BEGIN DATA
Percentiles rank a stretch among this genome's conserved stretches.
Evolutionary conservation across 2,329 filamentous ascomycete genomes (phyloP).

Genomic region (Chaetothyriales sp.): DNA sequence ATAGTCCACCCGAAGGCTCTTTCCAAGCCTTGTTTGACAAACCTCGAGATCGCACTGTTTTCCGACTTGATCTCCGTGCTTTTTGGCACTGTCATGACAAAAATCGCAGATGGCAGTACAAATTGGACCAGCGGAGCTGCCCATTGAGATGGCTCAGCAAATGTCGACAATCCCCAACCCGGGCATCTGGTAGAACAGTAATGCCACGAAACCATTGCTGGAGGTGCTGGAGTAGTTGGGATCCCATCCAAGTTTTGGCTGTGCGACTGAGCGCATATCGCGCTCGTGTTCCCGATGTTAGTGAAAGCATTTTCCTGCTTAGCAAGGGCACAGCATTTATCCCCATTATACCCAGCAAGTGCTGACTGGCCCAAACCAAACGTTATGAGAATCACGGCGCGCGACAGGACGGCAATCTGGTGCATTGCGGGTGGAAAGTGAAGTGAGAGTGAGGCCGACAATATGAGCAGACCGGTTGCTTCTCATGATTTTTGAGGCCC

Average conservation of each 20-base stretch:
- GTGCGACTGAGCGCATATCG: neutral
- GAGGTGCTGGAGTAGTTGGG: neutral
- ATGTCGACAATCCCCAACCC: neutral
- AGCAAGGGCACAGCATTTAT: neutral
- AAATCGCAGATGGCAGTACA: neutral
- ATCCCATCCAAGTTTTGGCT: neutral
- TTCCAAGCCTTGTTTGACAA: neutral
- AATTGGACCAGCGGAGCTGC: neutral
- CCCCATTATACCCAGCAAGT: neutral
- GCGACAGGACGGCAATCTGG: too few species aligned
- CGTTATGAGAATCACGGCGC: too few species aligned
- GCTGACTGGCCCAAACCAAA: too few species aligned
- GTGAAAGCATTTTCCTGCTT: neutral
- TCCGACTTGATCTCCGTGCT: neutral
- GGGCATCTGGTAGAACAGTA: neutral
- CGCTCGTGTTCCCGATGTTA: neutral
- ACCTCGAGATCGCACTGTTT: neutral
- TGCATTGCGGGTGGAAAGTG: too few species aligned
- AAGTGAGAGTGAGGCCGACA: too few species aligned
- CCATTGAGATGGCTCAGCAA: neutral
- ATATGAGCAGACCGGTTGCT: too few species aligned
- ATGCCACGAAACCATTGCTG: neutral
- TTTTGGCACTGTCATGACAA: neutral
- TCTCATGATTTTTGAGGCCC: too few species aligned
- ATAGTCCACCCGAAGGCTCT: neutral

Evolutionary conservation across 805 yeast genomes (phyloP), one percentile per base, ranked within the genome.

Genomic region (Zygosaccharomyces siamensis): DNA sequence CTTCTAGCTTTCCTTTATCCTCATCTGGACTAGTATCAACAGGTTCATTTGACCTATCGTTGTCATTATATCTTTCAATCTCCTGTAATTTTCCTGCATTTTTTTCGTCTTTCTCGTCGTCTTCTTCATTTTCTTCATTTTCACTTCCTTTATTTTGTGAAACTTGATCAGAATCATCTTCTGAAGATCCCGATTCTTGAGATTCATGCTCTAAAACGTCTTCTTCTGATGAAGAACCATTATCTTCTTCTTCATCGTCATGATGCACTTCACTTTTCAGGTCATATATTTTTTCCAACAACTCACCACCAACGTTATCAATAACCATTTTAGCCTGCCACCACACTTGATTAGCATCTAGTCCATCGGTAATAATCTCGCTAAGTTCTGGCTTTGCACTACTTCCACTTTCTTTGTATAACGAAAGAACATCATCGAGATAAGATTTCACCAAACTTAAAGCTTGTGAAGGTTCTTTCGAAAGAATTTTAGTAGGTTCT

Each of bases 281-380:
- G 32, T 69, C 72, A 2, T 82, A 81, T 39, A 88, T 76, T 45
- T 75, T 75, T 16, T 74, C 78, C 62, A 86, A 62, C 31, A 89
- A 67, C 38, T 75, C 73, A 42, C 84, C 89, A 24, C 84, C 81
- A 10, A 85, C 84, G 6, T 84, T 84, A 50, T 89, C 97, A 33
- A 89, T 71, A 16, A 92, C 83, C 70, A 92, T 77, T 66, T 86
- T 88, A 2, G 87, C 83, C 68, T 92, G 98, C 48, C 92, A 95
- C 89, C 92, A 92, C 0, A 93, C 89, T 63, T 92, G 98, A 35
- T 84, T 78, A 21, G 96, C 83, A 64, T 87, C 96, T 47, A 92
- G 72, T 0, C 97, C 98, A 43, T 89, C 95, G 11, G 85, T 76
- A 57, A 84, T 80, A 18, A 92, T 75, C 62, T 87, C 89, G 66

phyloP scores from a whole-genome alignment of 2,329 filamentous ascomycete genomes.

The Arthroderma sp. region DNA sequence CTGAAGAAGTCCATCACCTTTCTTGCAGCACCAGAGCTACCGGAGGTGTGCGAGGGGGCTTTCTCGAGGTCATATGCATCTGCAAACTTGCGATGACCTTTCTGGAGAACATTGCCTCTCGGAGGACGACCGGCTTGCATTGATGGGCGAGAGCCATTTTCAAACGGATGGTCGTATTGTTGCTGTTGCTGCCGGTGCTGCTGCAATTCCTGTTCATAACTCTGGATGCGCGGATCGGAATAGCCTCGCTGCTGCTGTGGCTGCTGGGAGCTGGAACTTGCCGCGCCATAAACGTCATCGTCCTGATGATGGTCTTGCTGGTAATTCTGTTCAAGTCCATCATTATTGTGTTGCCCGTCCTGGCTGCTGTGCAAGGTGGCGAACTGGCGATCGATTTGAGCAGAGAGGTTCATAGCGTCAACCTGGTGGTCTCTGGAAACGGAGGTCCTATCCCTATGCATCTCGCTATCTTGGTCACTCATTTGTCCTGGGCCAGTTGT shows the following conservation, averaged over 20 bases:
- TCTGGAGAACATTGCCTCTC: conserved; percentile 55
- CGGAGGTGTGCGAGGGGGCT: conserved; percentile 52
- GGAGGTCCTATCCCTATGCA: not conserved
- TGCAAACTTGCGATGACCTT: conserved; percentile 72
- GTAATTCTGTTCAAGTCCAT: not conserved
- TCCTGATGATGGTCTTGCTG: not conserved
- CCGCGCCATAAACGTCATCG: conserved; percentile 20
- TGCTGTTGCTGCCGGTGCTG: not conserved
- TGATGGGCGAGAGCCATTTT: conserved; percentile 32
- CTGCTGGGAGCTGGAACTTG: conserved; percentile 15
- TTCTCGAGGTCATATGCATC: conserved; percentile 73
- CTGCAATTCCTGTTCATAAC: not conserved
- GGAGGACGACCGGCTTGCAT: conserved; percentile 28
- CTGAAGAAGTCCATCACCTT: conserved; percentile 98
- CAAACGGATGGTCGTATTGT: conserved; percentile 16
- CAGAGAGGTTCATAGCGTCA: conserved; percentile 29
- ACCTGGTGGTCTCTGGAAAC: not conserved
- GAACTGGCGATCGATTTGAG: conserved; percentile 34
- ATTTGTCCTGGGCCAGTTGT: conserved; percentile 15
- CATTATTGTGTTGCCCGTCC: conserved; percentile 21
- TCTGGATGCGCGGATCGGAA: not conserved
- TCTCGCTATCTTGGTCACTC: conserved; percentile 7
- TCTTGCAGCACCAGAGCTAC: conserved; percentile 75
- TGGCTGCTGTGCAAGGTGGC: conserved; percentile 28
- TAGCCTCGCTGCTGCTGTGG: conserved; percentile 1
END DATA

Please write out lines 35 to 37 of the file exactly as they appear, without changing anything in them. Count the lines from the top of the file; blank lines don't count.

- A 67, C 38, T 75, C 73, A 42, C 84, C 89, A 24, C 84, C 81
- A 10, A 85, C 84, G 6, T 84, T 84, A 50, T 89, C 97, A 33
- A 89, T 71, A 16, A 92, C 83, C 70, A 92, T 77, T 66, T 86